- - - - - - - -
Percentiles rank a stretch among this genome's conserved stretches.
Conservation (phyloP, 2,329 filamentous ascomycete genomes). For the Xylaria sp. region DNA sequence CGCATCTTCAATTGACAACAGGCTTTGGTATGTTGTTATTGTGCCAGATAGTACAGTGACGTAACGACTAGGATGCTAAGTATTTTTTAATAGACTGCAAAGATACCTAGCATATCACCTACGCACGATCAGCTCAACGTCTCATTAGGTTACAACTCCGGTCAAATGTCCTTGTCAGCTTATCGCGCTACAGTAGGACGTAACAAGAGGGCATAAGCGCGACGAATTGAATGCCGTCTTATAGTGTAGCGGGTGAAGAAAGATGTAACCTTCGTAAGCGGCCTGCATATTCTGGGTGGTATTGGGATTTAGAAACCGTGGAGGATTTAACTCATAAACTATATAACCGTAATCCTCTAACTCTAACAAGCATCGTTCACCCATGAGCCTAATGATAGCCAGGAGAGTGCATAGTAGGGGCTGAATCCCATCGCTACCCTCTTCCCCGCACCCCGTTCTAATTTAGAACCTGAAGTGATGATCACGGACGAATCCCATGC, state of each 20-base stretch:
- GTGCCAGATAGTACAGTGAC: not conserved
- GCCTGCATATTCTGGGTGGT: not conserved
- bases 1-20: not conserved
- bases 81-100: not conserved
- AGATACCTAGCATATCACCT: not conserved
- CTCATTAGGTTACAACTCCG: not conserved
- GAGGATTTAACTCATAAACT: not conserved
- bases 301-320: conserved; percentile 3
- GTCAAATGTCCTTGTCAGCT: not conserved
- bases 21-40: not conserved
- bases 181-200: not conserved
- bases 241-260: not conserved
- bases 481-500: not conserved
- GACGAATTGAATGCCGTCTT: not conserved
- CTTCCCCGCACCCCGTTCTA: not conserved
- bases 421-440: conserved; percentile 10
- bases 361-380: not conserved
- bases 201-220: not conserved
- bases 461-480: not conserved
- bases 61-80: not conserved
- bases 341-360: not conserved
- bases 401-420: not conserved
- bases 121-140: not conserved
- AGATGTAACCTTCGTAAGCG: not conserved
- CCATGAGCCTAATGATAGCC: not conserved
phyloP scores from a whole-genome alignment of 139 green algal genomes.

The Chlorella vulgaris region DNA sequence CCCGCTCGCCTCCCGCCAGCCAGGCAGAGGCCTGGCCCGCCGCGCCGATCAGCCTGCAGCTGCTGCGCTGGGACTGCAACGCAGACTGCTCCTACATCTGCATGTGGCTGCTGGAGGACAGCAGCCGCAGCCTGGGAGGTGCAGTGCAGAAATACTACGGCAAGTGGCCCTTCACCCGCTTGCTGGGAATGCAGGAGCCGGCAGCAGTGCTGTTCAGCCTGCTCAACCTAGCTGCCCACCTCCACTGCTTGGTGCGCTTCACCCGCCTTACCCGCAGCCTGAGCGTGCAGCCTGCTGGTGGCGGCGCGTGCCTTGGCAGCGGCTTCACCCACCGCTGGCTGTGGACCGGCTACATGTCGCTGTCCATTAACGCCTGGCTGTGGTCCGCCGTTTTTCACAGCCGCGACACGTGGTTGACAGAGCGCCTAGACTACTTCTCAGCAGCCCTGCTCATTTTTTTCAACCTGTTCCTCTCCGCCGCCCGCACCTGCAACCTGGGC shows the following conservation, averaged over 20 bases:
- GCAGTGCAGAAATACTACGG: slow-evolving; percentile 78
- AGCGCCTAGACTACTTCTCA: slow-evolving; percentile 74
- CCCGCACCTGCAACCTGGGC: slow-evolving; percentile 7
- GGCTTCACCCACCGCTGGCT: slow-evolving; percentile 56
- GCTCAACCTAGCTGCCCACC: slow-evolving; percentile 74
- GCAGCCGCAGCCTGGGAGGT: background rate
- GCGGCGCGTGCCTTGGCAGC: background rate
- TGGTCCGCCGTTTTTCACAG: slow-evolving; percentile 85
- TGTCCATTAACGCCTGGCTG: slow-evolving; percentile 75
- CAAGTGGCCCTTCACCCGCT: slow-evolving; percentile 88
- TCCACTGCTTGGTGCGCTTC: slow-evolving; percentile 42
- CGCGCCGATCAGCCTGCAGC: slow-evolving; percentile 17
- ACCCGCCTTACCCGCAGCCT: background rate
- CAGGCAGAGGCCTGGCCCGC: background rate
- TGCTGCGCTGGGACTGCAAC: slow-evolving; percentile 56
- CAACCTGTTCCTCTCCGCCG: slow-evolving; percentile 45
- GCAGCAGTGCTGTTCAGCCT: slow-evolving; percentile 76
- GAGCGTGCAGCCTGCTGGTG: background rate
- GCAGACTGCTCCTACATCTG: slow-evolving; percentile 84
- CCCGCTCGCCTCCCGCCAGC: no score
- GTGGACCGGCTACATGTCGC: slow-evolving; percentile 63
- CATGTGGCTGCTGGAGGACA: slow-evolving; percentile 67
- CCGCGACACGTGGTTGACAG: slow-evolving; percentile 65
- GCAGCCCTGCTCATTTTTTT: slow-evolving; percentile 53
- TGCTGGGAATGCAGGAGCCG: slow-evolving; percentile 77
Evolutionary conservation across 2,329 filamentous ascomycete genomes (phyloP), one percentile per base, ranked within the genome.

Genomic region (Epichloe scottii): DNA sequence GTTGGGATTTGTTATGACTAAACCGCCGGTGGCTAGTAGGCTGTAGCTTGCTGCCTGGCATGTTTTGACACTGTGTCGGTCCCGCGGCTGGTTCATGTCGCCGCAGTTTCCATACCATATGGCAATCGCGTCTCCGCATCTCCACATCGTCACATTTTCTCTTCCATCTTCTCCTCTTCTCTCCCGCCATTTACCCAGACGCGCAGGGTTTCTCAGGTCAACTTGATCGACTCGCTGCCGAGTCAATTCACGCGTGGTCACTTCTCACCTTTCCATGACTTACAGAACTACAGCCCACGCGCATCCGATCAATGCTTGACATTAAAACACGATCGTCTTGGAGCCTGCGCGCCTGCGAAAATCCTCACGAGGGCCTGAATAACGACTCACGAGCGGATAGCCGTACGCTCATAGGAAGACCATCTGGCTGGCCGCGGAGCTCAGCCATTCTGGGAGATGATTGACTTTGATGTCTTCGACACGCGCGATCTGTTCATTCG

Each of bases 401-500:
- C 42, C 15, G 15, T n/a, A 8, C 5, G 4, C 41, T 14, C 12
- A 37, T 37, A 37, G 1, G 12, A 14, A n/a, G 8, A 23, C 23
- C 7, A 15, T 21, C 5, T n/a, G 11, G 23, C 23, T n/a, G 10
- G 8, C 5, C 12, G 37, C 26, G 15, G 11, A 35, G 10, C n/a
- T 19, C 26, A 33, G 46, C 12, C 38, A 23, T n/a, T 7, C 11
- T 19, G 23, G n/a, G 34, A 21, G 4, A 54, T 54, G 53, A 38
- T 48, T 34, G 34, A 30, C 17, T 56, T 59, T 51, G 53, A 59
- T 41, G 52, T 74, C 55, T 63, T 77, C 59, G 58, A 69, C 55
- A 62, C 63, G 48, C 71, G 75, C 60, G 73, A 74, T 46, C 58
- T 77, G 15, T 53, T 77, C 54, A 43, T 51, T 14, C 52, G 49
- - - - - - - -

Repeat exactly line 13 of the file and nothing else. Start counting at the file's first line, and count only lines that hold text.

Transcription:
- bases 181-200: not conserved